Your supply chain is the lifeline of your business, but it also can be a significant vulnerability during a hurricane or a natural catastrophe or other event such as a cyber-attack, strike or delay. With hurricane season underway, it might be a good time to review your supply chain to understand critical dependencies and identify alternate sources in the event of a failure.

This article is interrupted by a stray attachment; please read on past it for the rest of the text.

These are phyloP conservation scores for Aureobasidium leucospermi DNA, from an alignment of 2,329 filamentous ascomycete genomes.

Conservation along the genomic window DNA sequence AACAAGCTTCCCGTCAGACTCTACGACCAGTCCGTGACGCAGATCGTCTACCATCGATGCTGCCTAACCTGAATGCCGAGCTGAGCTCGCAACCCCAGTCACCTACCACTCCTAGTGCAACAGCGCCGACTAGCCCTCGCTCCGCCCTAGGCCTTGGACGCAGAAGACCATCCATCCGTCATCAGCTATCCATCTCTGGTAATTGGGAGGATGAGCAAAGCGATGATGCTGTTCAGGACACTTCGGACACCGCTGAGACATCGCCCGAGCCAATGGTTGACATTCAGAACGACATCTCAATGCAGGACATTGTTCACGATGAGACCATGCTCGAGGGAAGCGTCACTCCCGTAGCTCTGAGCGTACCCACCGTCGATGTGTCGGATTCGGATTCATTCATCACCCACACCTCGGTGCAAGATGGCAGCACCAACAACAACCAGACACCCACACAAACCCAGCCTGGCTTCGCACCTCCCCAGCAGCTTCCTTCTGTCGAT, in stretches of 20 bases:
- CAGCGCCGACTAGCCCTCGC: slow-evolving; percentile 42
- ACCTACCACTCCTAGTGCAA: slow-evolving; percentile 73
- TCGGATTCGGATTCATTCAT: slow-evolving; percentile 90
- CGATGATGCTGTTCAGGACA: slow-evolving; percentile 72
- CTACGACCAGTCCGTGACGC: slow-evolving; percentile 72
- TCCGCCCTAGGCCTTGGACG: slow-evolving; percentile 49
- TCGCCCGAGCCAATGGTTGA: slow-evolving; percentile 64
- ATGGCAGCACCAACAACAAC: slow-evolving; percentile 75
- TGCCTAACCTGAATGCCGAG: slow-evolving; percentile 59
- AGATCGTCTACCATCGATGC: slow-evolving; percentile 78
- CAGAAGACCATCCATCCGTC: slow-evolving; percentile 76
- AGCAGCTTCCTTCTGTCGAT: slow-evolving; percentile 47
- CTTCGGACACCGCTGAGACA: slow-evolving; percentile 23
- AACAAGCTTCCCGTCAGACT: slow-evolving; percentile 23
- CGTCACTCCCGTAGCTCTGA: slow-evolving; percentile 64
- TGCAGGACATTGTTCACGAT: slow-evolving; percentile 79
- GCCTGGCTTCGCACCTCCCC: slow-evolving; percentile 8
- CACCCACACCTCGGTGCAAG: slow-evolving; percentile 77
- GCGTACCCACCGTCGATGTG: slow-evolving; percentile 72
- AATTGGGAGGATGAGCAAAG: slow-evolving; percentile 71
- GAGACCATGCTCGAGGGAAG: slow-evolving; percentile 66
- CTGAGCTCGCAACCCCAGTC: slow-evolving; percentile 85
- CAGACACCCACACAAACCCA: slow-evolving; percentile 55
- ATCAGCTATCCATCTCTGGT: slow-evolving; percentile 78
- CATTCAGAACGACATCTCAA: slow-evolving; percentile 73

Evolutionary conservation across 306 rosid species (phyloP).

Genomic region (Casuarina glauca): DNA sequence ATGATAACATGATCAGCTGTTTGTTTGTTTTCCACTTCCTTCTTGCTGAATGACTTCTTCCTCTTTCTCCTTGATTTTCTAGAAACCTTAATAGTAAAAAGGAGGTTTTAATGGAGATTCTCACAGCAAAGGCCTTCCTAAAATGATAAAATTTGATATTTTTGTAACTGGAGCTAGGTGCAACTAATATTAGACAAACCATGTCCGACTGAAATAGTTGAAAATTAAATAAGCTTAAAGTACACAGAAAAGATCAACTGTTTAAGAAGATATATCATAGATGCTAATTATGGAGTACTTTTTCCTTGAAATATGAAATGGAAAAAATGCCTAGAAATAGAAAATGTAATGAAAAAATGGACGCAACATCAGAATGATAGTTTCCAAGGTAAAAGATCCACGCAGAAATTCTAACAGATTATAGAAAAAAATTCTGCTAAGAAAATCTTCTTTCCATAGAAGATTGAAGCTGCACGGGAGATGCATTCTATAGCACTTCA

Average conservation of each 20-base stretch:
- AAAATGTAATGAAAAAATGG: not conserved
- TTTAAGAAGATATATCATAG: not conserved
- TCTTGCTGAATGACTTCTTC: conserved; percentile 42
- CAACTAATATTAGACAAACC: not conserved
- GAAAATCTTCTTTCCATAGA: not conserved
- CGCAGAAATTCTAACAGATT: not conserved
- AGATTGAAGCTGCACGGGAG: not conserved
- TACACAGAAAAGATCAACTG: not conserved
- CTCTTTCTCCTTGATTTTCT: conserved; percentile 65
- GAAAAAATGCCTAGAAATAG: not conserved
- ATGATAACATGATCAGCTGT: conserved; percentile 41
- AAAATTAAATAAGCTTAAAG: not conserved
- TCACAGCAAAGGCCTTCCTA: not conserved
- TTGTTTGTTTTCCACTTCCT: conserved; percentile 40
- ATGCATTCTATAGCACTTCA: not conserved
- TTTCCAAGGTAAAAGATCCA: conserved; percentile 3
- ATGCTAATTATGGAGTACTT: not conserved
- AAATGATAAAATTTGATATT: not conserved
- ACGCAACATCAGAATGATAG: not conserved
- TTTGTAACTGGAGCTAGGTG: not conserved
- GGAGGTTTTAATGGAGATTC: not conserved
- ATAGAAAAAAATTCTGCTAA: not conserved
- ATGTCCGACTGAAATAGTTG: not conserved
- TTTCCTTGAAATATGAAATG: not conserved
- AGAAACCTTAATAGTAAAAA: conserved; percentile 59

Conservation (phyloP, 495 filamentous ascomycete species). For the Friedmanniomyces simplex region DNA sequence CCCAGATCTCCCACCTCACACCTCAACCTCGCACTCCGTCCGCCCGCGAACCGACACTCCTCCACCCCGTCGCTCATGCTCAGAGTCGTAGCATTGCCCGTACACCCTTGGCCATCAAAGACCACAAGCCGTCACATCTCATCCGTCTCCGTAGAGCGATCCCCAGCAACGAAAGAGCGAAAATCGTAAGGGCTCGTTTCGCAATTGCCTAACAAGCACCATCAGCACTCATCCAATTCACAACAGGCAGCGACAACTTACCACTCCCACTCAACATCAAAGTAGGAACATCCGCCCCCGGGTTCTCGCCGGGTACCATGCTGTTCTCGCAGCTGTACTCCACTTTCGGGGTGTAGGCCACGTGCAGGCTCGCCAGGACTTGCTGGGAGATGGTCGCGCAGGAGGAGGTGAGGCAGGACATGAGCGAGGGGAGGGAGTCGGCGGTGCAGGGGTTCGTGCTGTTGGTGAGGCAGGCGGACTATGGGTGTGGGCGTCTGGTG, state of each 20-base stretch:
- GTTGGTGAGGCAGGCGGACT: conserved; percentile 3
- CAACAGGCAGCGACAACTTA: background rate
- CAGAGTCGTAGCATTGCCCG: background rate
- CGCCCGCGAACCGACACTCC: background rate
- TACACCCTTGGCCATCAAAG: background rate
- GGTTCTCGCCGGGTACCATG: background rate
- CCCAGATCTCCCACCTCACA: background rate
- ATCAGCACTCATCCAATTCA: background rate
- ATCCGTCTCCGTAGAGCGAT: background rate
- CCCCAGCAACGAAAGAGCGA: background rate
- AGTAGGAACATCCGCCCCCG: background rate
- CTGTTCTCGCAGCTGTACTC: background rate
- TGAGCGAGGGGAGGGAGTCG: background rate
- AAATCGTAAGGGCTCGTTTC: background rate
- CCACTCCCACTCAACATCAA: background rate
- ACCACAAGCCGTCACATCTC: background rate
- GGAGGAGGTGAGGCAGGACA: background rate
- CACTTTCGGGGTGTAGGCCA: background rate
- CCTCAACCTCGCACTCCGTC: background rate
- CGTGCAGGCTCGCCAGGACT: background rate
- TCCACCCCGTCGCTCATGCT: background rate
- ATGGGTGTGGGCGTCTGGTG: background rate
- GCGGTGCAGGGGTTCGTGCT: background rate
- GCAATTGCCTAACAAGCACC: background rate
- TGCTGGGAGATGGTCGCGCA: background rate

Although this year’s forecast is for a below-average hurricaneseason, it only takes one major storm to significantly disrupt your suppliers and ultimately your operations. Potential loss of revenue, market share and clients are some of the ways businesses are affected by a supply chain disruption. For example, during Hurricane Katrina, which hit 10 years ago this summer, wide swaths of critical infrastructure –including ports and harbor facilities –were severely damaged, disrupting many organizations’ supply chains, regardless of whether they were in the storm’s path, causing economic losses in the billions. More recently, Superstorm Sandy’s impact was far-reaching to both direct businesses and their supply chains. Many businesses found they were not adequately prepared or experienced operating in the storm’s aftermath.